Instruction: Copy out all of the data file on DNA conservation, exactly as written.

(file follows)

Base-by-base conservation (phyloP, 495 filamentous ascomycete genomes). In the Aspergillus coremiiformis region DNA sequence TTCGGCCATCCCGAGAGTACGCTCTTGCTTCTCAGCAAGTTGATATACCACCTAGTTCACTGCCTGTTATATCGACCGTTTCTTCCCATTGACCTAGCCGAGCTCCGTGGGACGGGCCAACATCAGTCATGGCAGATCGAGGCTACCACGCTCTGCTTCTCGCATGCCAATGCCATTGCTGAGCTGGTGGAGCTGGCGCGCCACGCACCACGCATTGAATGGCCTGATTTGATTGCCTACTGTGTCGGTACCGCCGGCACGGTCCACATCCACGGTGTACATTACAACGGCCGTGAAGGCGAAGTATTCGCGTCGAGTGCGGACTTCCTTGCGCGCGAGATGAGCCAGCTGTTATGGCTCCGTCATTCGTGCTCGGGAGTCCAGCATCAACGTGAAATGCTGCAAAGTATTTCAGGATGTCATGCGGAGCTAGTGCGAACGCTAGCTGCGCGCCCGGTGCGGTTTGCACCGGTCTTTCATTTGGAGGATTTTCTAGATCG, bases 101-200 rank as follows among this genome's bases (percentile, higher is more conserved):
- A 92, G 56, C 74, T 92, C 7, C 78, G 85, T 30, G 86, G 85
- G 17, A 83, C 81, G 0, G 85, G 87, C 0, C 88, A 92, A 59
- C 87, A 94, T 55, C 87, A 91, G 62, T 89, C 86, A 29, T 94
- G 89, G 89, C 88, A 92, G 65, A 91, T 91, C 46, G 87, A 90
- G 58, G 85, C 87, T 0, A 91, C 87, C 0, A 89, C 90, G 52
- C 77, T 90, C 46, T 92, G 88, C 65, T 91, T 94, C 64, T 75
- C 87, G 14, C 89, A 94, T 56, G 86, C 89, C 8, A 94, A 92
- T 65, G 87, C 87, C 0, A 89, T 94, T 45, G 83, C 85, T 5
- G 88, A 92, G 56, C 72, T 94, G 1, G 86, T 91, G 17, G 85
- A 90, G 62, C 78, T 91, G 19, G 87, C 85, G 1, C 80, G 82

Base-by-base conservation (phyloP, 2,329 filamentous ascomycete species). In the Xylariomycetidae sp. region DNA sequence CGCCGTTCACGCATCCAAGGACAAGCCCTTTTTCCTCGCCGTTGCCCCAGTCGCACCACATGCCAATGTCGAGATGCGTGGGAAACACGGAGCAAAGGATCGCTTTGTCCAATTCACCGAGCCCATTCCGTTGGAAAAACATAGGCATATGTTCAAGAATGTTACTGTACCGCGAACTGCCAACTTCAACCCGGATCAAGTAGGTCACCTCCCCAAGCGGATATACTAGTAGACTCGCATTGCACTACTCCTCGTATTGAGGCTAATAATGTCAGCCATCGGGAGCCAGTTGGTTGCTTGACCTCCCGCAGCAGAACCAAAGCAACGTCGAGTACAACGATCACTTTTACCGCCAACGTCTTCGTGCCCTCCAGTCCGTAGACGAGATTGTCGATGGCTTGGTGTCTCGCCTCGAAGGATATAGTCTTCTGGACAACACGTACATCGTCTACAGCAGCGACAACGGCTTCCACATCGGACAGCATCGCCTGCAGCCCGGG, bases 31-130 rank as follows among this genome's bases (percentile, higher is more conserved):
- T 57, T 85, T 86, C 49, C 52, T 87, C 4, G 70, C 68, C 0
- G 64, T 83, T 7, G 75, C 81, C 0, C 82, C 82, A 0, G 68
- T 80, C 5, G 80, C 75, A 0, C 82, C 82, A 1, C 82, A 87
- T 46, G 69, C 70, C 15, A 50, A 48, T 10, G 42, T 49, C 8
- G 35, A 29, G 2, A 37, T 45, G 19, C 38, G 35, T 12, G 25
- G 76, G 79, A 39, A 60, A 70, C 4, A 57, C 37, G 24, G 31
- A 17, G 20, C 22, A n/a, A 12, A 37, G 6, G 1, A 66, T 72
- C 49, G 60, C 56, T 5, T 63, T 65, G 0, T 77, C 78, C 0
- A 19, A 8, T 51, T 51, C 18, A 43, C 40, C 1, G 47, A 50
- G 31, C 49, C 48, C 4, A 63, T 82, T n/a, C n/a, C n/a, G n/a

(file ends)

Base-by-base conservation (phyloP, 495 filamentous ascomycete genomes). In the Aspergillus coremiiformis region DNA sequence TTCGGCCATCCCGAGAGTACGCTCTTGCTTCTCAGCAAGTTGATATACCACCTAGTTCACTGCCTGTTATATCGACCGTTTCTTCCCATTGACCTAGCCGAGCTCCGTGGGACGGGCCAACATCAGTCATGGCAGATCGAGGCTACCACGCTCTGCTTCTCGCATGCCAATGCCATTGCTGAGCTGGTGGAGCTGGCGCGCCACGCACCACGCATTGAATGGCCTGATTTGATTGCCTACTGTGTCGGTACCGCCGGCACGGTCCACATCCACGGTGTACATTACAACGGCCGTGAAGGCGAAGTATTCGCGTCGAGTGCGGACTTCCTTGCGCGCGAGATGAGCCAGCTGTTATGGCTCCGTCATTCGTGCTCGGGAGTCCAGCATCAACGTGAAATGCTGCAAAGTATTTCAGGATGTCATGCGGAGCTAGTGCGAACGCTAGCTGCGCGCCCGGTGCGGTTTGCACCGGTCTTTCATTTGGAGGATTTTCTAGATCG, bases 101-200 rank as follows among this genome's bases (percentile, higher is more conserved):
- A 92, G 56, C 74, T 92, C 7, C 78, G 85, T 30, G 86, G 85
- G 17, A 83, C 81, G 0, G 85, G 87, C 0, C 88, A 92, A 59
- C 87, A 94, T 55, C 87, A 91, G 62, T 89, C 86, A 29, T 94
- G 89, G 89, C 88, A 92, G 65, A 91, T 91, C 46, G 87, A 90
- G 58, G 85, C 87, T 0, A 91, C 87, C 0, A 89, C 90, G 52
- C 77, T 90, C 46, T 92, G 88, C 65, T 91, T 94, C 64, T 75
- C 87, G 14, C 89, A 94, T 56, G 86, C 89, C 8, A 94, A 92
- T 65, G 87, C 87, C 0, A 89, T 94, T 45, G 83, C 85, T 5
- G 88, A 92, G 56, C 72, T 94, G 1, G 86, T 91, G 17, G 85
- A 90, G 62, C 78, T 91, G 19, G 87, C 85, G 1, C 80, G 82

Base-by-base conservation (phyloP, 2,329 filamentous ascomycete species). In the Xylariomycetidae sp. region DNA sequence CGCCGTTCACGCATCCAAGGACAAGCCCTTTTTCCTCGCCGTTGCCCCAGTCGCACCACATGCCAATGTCGAGATGCGTGGGAAACACGGAGCAAAGGATCGCTTTGTCCAATTCACCGAGCCCATTCCGTTGGAAAAACATAGGCATATGTTCAAGAATGTTACTGTACCGCGAACTGCCAACTTCAACCCGGATCAAGTAGGTCACCTCCCCAAGCGGATATACTAGTAGACTCGCATTGCACTACTCCTCGTATTGAGGCTAATAATGTCAGCCATCGGGAGCCAGTTGGTTGCTTGACCTCCCGCAGCAGAACCAAAGCAACGTCGAGTACAACGATCACTTTTACCGCCAACGTCTTCGTGCCCTCCAGTCCGTAGACGAGATTGTCGATGGCTTGGTGTCTCGCCTCGAAGGATATAGTCTTCTGGACAACACGTACATCGTCTACAGCAGCGACAACGGCTTCCACATCGGACAGCATCGCCTGCAGCCCGGG, bases 31-130 rank as follows among this genome's bases (percentile, higher is more conserved):
- T 57, T 85, T 86, C 49, C 52, T 87, C 4, G 70, C 68, C 0
- G 64, T 83, T 7, G 75, C 81, C 0, C 82, C 82, A 0, G 68
- T 80, C 5, G 80, C 75, A 0, C 82, C 82, A 1, C 82, A 87
- T 46, G 69, C 70, C 15, A 50, A 48, T 10, G 42, T 49, C 8
- G 35, A 29, G 2, A 37, T 45, G 19, C 38, G 35, T 12, G 25
- G 76, G 79, A 39, A 60, A 70, C 4, A 57, C 37, G 24, G 31
- A 17, G 20, C 22, A n/a, A 12, A 37, G 6, G 1, A 66, T 72
- C 49, G 60, C 56, T 5, T 63, T 65, G 0, T 77, C 78, C 0
- A 19, A 8, T 51, T 51, C 18, A 43, C 40, C 1, G 47, A 50
- G 31, C 49, C 48, C 4, A 63, T 82, T n/a, C n/a, C n/a, G n/a